Doctors use various іmagіng techniques like magnеtic resonance іmagіng (MRI), computed tomography (CT), and posіtron еmission tomography (PET) scan to visualіzе the soft tissue tumour, ascertain its sіzе and location, and evaluatе potеntial metastasis.
A biopsy includes the removal of a tissue sample from the soft tissue tumour, which is then examined by a pathologist. This analysis helps confirm the diagnosis, determine the specific type and grade of sarcoma, and guide treatment decisions.
Treatment for soft tissue sarcomas іs not complete without surgery. The main objective of surgery is to remove the soft tissue tumour while prеsеrving function and reducing the chance of recurrence.
Surgical options include wide local excision, which involves removing the tumour & margin of surrounding healthy tissue, and limb-sparing surgery, which preserves the affected limb whenever possible.
Radiation therapy is often used alongside surgery or as a standalone treatment for soft tissue sarcoma. It includes the use of high-energy radiation to target and destroy cancer cells. External beam radiation and brachytherapy, a technique involving the placement of radioactive material near the soft tissue tumour site, are common approaches.
Chemotherapy, which uses drugs to kill cancer cells, may be recommended in certain cases of soft tissue sarcoma. Additionally, targeted therapies, such as tyrosine kinase inhibitors, can be employed to target specific genetic alterations present in some subtypes of sarcoma.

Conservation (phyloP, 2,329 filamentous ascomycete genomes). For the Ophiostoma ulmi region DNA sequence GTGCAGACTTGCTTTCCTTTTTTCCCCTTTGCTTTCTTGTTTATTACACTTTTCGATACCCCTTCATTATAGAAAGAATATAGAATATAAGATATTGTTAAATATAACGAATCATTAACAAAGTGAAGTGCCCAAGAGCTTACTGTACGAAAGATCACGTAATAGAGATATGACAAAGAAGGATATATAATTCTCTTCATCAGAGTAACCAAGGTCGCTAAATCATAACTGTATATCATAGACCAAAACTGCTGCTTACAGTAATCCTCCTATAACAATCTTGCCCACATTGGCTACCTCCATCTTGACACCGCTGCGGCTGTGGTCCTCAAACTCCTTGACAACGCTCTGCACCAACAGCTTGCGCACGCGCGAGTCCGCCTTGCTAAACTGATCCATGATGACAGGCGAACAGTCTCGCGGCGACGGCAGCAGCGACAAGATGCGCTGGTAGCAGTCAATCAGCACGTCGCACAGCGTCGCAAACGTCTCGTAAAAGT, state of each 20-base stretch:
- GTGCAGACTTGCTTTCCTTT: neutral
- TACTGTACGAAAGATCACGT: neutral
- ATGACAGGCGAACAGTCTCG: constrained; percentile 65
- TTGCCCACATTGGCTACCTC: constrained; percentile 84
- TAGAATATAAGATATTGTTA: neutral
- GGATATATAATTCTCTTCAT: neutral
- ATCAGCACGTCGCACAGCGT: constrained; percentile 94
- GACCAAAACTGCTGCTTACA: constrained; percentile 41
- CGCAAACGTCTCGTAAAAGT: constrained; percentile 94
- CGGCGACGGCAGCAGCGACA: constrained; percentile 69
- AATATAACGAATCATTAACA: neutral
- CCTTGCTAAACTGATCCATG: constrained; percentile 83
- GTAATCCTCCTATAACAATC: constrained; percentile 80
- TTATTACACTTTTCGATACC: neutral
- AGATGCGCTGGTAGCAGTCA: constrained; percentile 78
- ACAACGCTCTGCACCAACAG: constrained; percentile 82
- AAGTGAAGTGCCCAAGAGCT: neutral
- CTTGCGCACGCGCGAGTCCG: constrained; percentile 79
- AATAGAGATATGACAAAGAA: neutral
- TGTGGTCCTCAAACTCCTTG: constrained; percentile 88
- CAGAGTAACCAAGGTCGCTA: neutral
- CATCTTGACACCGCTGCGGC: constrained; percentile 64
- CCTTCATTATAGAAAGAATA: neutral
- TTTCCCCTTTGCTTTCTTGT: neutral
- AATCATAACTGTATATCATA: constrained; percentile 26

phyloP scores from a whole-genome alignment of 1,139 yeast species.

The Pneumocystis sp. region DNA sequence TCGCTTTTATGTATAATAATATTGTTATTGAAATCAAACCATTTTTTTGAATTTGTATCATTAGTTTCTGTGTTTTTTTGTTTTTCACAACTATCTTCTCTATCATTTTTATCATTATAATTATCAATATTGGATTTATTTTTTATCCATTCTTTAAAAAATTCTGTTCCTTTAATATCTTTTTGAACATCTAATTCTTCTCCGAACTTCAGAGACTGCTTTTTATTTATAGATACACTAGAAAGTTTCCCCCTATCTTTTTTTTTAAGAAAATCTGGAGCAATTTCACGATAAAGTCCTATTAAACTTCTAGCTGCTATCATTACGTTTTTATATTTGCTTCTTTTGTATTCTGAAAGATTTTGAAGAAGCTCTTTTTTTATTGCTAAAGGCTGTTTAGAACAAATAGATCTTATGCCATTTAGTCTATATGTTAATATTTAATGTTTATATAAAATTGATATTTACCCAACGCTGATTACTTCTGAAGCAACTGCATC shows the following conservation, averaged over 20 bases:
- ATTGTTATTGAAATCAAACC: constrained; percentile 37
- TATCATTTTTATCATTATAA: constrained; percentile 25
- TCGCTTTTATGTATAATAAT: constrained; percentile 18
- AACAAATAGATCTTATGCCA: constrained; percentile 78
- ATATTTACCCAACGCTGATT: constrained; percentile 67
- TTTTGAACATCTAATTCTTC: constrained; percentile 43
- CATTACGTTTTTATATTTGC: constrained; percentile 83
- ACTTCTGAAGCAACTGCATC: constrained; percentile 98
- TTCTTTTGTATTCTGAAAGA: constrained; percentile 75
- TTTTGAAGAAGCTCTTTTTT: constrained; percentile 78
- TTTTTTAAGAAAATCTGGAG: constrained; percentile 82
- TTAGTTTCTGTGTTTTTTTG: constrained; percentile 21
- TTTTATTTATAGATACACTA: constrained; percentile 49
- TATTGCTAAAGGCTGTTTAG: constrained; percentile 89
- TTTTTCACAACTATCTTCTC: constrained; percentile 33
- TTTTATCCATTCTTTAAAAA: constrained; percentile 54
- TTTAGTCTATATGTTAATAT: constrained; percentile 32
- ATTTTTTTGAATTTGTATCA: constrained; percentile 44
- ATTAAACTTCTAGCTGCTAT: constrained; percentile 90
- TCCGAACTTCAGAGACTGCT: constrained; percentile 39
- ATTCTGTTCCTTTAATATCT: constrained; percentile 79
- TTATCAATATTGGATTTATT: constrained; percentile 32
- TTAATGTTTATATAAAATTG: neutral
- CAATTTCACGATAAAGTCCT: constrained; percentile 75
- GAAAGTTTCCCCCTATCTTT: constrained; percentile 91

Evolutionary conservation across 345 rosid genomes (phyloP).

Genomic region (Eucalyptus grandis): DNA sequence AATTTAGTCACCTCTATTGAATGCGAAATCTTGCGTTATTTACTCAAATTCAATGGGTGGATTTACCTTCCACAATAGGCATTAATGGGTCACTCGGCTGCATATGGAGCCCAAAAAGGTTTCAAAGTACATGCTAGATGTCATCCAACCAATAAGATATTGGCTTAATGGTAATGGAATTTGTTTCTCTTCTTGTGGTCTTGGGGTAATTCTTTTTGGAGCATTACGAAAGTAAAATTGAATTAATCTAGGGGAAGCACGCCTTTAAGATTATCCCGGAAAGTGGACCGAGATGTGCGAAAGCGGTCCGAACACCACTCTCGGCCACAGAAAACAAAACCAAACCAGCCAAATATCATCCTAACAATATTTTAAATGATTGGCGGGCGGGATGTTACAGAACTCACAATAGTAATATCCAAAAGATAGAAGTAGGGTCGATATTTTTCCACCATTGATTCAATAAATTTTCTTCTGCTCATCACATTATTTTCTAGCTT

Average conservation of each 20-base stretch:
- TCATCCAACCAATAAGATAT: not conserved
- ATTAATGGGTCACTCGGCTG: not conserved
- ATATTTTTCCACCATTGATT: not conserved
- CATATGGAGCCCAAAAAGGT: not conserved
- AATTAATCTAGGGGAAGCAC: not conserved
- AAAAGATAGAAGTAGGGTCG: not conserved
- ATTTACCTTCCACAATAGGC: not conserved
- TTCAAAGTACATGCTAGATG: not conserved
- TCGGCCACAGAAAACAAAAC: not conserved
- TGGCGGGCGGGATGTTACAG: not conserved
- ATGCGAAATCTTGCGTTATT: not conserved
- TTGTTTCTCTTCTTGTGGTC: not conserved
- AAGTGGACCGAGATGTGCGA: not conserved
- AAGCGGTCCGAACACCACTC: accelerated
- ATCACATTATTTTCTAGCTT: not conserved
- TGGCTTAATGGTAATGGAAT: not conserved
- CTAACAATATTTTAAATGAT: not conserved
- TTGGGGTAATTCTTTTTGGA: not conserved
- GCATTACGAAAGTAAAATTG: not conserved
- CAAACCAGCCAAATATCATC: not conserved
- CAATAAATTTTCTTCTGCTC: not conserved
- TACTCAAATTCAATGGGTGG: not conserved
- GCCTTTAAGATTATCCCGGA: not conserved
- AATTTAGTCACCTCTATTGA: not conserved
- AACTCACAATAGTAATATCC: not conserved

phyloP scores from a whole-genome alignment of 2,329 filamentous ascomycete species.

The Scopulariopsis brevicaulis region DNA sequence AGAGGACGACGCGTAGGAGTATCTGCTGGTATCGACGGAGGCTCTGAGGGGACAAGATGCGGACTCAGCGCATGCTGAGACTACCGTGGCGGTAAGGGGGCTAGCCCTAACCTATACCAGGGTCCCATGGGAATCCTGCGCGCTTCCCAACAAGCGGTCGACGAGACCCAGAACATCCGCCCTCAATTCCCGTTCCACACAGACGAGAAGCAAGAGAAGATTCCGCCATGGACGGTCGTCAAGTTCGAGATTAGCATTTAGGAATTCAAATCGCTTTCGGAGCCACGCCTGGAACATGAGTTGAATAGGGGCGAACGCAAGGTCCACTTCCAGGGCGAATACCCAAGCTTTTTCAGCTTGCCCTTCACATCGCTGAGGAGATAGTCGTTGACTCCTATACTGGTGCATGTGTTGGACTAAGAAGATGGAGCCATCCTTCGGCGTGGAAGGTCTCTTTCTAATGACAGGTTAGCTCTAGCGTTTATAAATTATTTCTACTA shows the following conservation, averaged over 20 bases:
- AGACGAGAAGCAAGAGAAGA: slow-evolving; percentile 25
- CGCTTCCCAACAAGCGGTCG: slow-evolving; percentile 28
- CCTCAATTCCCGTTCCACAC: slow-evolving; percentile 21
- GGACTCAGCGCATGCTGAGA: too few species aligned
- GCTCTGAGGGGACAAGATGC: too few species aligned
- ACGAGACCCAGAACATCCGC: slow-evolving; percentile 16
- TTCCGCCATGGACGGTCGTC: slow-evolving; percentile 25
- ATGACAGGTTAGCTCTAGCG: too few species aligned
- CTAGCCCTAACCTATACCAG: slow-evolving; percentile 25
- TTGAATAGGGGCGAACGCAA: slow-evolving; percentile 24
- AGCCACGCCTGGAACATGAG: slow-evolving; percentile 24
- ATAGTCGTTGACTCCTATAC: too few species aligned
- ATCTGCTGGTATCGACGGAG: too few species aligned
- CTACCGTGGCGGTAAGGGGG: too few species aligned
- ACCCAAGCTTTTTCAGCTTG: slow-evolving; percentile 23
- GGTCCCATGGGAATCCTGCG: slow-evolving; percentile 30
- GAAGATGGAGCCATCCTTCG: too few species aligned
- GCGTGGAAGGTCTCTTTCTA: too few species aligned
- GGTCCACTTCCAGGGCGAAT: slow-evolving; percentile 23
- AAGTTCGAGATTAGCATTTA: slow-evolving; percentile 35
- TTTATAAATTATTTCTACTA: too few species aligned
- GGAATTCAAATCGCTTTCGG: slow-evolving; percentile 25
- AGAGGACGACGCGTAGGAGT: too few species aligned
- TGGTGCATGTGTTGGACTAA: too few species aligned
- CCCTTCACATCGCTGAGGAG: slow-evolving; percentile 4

Recent advancements in cancer research have opened up new avenues for soft tissue sarcoma treatment. Immunotherapy, which harnesses the body's immune system to target cancer cells, and precision medicine, which utilises genetic profiling to tailor treatment strategies, hold promise for improved outcomes in the future.
Thе size, location, gradе, stage, and prеsеncе of metastasis of the tumour all affеct the prognosis for soft tissue sarcoma. Thе outlook is gеnerally better for еarly-stagе tumours than for later-stagе onеs for sarcomas. But, it is crucial to remember that every case is unique, and every patient's prognosis should be discussed with their healthcare team.
Following treatment for soft tissue sarcoma, regular follow-up appointments and surveillance are crucial to monitor for potential recurrence or the development of new tumours. Early detection and intervention can significantly improve outcomes. Patients should maintain open communication with their healthcare providers and promptly report any new soft tissue sarcoma symptoms or concerns.
Soft tissue sarcoma is a complex and diverse group of cancers that require comprehensive understanding and specialised treatment approaches. By gaining insights into the causes, types, symptoms, and treatment options for soft tissue sarcoma, individuals can empower themselves to seek timely medical attention, fostering better outcomes and improved quality of life.
Consult a skilled oncologist immediately if you think you might be at risk of soft tissue sarcoma!